Selling Bobcat Pelts In Illinois: One Mans Pointless Law

With the recent legalization of bobcat hunting in Illinois, some politicians are now targeting the practice of selling bobcat pelts.

By way of review: the Republican governor of Illinois recently signed into law a bill presented to him by the Democrat legislature which will allow bobcat hunting in Illinois in 2016. I am still in support of this new law.

What I am opposed to is the modern notion of “anything I don’t like must be banned.” The notion of true tolerance and a live-and-let-live attitude so popular a couple of decades ago seems to have fallen into disuse. But that is a topic for another post.

One person who is opposed to bobcat hunting in Illinois is State Senator Don Harmon, of Oak Park. He has sponsored new legislation which would make selling bobcat pelts illegal in Illinois.

And you know what? I don’t really care about this legislation. To Senator Harmon, I say: Go For It. Go for it because the proposed law is pointless.

Here’s the how and the why:

The Hunter Is Not Getting Rich

In Illinois, a person is allowed one bobcat permit. On a good year, a pelt will go for $200. There are many middlemen between the hunter and the fur coat salesman. Someone may be getting rich, but it is not the hunter with his single pelt.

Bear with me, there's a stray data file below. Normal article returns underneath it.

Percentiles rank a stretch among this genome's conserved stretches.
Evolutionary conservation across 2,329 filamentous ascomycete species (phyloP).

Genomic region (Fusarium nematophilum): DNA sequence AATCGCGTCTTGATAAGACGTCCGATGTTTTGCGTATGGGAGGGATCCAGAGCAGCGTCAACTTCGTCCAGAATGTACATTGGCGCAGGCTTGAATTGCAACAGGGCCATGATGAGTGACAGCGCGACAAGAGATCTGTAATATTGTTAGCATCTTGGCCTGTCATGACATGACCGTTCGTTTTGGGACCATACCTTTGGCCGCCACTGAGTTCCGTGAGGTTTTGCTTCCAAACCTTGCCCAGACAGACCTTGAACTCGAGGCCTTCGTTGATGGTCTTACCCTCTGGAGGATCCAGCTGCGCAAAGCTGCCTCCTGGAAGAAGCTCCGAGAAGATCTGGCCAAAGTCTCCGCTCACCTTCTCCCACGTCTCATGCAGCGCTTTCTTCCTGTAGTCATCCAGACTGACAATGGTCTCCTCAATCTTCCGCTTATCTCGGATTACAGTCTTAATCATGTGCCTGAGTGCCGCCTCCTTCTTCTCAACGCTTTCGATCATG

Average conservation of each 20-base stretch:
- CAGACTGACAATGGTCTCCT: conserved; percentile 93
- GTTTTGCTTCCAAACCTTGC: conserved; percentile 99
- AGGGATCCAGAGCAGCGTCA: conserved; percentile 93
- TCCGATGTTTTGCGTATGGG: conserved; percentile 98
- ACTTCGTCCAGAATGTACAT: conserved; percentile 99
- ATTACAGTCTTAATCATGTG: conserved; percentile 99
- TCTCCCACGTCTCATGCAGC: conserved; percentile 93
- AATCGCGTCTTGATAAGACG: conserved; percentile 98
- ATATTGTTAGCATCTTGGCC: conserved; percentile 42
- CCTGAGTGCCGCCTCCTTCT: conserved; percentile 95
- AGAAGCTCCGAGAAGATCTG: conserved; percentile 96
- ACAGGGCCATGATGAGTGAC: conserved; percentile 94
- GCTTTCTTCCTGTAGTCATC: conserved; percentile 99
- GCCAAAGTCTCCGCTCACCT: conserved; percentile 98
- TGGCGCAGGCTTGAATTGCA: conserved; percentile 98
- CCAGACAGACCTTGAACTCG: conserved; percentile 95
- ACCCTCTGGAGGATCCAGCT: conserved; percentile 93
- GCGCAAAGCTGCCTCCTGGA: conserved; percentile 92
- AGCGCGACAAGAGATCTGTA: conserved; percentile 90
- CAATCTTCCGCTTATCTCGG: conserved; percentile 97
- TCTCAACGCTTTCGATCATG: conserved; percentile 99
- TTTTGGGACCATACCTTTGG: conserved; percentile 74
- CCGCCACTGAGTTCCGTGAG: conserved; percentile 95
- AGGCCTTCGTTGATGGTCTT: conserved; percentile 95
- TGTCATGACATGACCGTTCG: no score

Hunters who choose to hunt a bobcat know full well that selling bobcat pelts will not make them rich. Maybe they’ll have enough left over to take the family out for pizza and a show, but that is about it.

The bipartisan law already prevents this from happening, which is a very good thing. Harmon’s proposed law accomplishes nothing.

The Hunter Can Still Sell Out Of State

Fur buyers in any of the other 49 states can still legally buy an Illinois pelt. So, the Illinois hunter looking at selling bobcat pelts can simply sell it to a buyer in Indiana. If Harmon’s law is an effort to “stick it” to the hunter and prohibit *any* profit whatsoever, his law fails at this also.

The Fur Buyers Can Still Buy From Out Of State

Nothing in the legislation prevents fur buyers based in Illinois from buying a pelt harvested outside of Illinois. People out of state interested in selling bobcat pelts can do so inside Illinois, based on how the proposed law is worded. It has always been legal and would continue to be legal. So, Harmon’s law really accomplishes nothing on that front either.

The Unscrupulous

The thing about laws is that criminals don’t alter their behavior because of them. There has always been those who illegally poach bobcats. There has always been those who illegally deal in bobcat pelts. It was always illegal, and will continue to be illegal even if Harmon’s law goes into effect. Zero impact.

As for the legal side of things, anyone who deals in wildlife, from a fur buyer to a taxidermist, to a deer processor, has to have proof of legal possession of every animal in their possession. These people are frequently inspected. They need to show that this pelt was harvested this date, time, and with this permit. There is not a legal buyer who will take a pelt without this information.

In summary, Harmon’s proposed law does absolutely nothing. It doesn’t even inconvenience anyone. Zero impact. So, Senator Harmon…if this makes you feel better about yourself, be my guest.

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